Walmart & Target Plan to Do Very Different Things With Their Federal Tax Savings

UPDATE: Walmart Announces Closures of 63 Sam’s Club Stores

Hours after the company announced plans to boost its minimum wage using kickbacks from the new tax law, Walmart said it would close 63 Sam’s Club stores around the U.S.

The retailer said it would convert up to 12 of the impacted stores to e-commerce fulfillment centers “in a move that will speed delivery of online orders, with the balance of the facilities closing over the next few weeks.” Currently, Walmart and Sam’s Club operate more than 5,400 locations across the U.S.; after the closures the company will have 597 Sam’s Club outposts.

Walmart said it would provide support and resources to those associates who are affected, including the bonus announced on Thursday morning — as part of its larger announcement regarding how it planned to initially dole out cash savings from federal tax reform.

What We Reported Earlier

Citing kickbacks from the new federal tax law, America’s largest private employer is putting more resources behind its ginormous workforce.

Walmart today announced its plans to increase the starting wage rate for all hourly associates in the U.S. to $11, expand maternity and parental leave benefits and provide a one-time cash bonus of up to $1,000 to certain associates.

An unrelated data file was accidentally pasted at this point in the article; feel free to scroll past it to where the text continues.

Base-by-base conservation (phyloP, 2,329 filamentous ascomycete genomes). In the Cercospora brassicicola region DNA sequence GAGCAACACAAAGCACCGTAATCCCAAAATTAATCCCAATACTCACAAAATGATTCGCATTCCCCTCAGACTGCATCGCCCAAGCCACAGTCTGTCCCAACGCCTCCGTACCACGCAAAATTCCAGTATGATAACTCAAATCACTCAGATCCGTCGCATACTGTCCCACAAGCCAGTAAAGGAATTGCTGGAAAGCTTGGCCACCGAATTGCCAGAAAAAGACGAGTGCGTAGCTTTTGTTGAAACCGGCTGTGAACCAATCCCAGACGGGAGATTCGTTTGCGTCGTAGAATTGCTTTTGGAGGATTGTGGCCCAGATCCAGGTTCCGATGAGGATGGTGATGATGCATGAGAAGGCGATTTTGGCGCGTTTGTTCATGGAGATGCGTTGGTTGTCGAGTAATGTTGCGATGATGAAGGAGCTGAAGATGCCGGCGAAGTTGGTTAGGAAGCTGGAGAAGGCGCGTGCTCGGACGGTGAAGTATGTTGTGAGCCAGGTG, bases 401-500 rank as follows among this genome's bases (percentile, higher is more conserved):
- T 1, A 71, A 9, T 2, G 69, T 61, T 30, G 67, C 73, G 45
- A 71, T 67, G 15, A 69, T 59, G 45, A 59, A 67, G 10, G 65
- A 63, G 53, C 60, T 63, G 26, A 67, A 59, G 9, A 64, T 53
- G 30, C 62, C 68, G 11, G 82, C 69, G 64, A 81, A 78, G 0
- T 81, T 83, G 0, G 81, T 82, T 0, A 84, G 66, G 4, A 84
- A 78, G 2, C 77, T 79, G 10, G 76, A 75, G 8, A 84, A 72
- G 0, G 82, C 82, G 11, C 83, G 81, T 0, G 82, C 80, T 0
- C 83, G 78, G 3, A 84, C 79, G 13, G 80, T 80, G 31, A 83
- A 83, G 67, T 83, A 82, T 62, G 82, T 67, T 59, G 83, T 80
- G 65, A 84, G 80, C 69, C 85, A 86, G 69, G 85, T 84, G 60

The firm’s initial post-tax-reform announcement differs from that of competitor Target Corp., which said Tuesday that it would deploy additional cash flow from the  tax law to “long-standing capital deployment priorities, including capital investments, dividends and additional share repurchase.”

Still, it’s worth noting that in September, Target announced plans to raise its minimum hourly wage for all team members to $11 starting the following month. The company also committed to increasing its minimum hourly wage to $15 by the end of 2020.

Walmart had faced new backlash about its employee compensation strategy since 2015. That year, it raised its minimum wage to $9 an hour but later blamed the investment for slipping profits. The company said its new wage hike will be effective for the Feb. 17 pay cycle.

The company said the change is in addition to wage increases already planned for many U.S. markets in the coming fiscal year. (The increase applies to all hourly associates in the U.S., including stores, Sam’s Clubs, e-commerce, logistics and Home Office. This is Walmart’s third wage hike since 2015.)

While this marks Walmart’s first major announcement of its plans for doling out its extra tax savings in light of the new tax law, president and CEO Doug McMillon said the company is “early in the process of assessing opportunities tax reform creates for us to invest in our customers and associates, and to further strengthen our business, all of which should benefit our shareholders.”

“However, some guiding themes are clear and consistent with how we’ve been investing — lower prices for customers, better wages and training for associates, and investments in the future of our company, including in technology,” he added. “Tax reform gives us the opportunity to be more competitive globally and to accelerate plans for the U.S.”

The firm will provide more details on its financial plans when it releases quarterly results on Feb. 20.

Walmart’s combined wage and benefit changes will benefit the company’s more than 1 million U.S. hourly associates. The company is also creating a new benefit to assist associates with adoption expenses. The benefit, available to both full-time hourly and salaried associates, will total $5,000 per child.

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